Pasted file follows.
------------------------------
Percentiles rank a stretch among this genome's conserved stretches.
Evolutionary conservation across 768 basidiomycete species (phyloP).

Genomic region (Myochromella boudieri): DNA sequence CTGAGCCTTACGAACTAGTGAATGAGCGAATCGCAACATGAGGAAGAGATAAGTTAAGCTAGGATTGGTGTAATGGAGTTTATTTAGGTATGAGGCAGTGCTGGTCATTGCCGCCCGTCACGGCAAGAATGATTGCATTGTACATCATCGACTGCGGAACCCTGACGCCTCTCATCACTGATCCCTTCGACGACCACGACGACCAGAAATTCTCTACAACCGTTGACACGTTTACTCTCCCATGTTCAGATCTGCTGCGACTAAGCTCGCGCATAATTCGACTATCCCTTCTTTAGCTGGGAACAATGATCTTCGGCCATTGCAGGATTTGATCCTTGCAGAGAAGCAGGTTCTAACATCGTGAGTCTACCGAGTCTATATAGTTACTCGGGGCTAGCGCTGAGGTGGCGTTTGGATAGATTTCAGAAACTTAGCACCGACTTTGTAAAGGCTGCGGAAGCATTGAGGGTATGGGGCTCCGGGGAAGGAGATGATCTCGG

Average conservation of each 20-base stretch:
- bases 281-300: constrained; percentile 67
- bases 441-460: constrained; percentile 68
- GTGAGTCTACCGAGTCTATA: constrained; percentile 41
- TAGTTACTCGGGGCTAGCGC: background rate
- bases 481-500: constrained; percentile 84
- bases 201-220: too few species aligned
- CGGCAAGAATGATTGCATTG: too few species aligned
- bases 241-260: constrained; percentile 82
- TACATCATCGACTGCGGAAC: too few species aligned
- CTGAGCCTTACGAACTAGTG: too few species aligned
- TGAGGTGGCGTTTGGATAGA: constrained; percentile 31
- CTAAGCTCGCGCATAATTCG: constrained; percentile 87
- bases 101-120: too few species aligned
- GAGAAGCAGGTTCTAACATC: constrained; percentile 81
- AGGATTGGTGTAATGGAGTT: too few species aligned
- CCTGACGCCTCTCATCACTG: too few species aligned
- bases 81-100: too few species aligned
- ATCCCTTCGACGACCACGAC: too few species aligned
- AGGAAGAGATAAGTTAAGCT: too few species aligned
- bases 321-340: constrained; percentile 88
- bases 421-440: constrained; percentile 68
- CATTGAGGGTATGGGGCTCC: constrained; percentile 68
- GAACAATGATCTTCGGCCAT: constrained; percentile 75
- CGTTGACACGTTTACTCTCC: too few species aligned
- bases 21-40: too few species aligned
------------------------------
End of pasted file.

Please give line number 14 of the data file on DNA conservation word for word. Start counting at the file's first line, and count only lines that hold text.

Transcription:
- CTGAGCCTTACGAACTAGTG: too few species aligned